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Tuesday, June 25 • 15:00 - 16:30
Aquaculture and the ocean frontier.

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* panel description and paper abstract in attachment. 

Chaired by: Mather, C.

Aquaculture and the ocean frontier
The idea that the ocean represents a new ‘frontier’ for economic growth and development is back on the agenda of academics and policy makers. In this session we are interested in critically assessing the concept of frontier in relation to aquaculture. We do so by engaging with a literature on resource extraction that uses frontier as an analytical and conceptual device. In this writing, frontiers are understood as relational zones of economy, nature and society. They are dynamic spaces that disrupt existing institutional orders and involve the imposition of new property regimes and new forms of commodification and resource exploitation. Given these transformations, frontiers are frequently sites of economic and political struggles over space and access to resources. Using the term frontier as an analytical device provides an interesting and potentially productive way of thinking about global aquaculture development.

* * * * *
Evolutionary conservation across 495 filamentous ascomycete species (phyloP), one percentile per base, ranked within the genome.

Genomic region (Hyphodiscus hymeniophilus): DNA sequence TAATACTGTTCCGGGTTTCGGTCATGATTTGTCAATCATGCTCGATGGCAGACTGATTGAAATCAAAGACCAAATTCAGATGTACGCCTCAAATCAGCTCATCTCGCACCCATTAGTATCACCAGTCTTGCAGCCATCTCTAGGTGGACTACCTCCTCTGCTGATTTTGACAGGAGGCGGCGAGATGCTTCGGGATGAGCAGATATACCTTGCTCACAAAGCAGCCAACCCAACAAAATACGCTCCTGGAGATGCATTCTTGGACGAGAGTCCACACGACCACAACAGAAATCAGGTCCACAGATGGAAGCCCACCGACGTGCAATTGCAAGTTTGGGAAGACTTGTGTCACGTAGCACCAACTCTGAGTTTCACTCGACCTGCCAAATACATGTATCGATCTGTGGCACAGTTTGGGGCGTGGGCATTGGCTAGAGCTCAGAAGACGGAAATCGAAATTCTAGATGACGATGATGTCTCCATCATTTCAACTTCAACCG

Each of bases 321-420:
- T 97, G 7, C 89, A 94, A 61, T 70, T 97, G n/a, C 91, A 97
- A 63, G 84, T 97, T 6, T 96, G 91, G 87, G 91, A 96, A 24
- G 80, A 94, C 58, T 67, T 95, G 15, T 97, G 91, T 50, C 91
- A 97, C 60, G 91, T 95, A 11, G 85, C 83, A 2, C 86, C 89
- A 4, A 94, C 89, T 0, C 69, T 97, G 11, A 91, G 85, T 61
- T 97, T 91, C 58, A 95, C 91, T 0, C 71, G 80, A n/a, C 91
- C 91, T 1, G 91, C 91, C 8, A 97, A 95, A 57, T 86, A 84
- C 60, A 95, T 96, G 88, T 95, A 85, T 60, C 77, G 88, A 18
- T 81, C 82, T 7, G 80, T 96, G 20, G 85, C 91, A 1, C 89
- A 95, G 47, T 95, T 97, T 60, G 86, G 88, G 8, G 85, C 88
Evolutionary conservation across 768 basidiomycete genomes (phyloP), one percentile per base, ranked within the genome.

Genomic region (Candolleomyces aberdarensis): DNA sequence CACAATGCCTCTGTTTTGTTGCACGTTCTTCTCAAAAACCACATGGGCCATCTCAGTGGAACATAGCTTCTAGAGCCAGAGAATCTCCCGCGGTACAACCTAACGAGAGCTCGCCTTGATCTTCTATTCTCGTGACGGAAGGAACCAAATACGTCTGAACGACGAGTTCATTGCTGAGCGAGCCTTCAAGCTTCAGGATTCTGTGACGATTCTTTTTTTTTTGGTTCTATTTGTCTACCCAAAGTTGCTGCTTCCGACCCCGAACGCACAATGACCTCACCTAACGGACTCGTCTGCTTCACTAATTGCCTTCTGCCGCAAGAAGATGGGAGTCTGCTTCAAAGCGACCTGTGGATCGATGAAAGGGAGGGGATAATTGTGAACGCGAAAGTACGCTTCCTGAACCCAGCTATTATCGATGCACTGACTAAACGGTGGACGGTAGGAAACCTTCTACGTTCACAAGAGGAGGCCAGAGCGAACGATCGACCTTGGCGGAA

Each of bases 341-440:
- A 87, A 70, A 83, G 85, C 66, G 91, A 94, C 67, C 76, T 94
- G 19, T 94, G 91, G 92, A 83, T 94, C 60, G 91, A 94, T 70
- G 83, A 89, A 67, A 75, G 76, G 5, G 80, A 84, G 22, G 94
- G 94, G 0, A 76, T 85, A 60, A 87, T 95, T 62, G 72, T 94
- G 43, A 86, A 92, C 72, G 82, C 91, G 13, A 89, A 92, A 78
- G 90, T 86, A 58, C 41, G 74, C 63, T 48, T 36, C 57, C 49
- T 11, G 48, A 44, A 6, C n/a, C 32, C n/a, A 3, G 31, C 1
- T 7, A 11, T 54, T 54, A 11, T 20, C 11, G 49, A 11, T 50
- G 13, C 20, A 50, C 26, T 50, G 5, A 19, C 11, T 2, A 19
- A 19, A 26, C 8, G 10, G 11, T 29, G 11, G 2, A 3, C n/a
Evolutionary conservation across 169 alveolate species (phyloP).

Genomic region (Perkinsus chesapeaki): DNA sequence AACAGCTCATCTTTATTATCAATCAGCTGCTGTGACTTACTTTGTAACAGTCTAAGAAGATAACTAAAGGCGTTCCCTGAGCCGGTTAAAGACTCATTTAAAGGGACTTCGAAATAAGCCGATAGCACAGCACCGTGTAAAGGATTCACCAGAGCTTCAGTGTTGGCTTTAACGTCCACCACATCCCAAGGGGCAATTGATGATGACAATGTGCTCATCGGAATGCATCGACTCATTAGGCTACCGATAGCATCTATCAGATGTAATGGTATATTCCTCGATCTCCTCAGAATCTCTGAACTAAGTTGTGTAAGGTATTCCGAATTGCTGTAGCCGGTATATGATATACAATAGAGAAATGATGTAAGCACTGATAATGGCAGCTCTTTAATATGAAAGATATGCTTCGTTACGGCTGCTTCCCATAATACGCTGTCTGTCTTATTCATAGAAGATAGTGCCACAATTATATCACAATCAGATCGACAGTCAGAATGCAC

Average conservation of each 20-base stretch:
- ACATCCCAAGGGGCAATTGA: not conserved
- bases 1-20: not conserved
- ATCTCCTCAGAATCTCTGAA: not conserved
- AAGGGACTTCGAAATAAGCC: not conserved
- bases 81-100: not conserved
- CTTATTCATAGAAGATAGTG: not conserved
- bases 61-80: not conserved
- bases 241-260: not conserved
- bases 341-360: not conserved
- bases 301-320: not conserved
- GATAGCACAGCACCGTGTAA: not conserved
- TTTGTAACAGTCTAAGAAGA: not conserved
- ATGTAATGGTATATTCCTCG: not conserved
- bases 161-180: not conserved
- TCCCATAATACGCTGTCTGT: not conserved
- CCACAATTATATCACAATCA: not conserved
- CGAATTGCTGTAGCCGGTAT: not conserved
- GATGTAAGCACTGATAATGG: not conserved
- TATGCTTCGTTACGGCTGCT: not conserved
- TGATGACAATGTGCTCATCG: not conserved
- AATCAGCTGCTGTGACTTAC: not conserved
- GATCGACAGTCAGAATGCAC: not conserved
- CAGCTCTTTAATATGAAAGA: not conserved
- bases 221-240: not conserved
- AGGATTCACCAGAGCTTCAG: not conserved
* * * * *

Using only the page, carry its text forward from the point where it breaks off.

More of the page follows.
Literature/papers presentations:

- The production of fishy spaces: codifying containment in Newfoundland salmonid aquaculture
Ignace Schoot

- Promised Frontiers: Ocean Economies and Aquaculture in Canada
Christine Knott and Charlie Mather

- Acceptance of aquaculture growth by non-aquaculture industry stakeholders 
Jahn-Petter Johnsen,  Signe A. Sønvisen 

- The Aquaculture Governance Index: An Introduction

Sake R. L. Kruk*, Hilde Toonen & Simon R. Bush

Tuesday June 25, 2019 15:00 - 16:30 CEST
REC A2.08 Roeters Eiland Complex, University of Amsterdam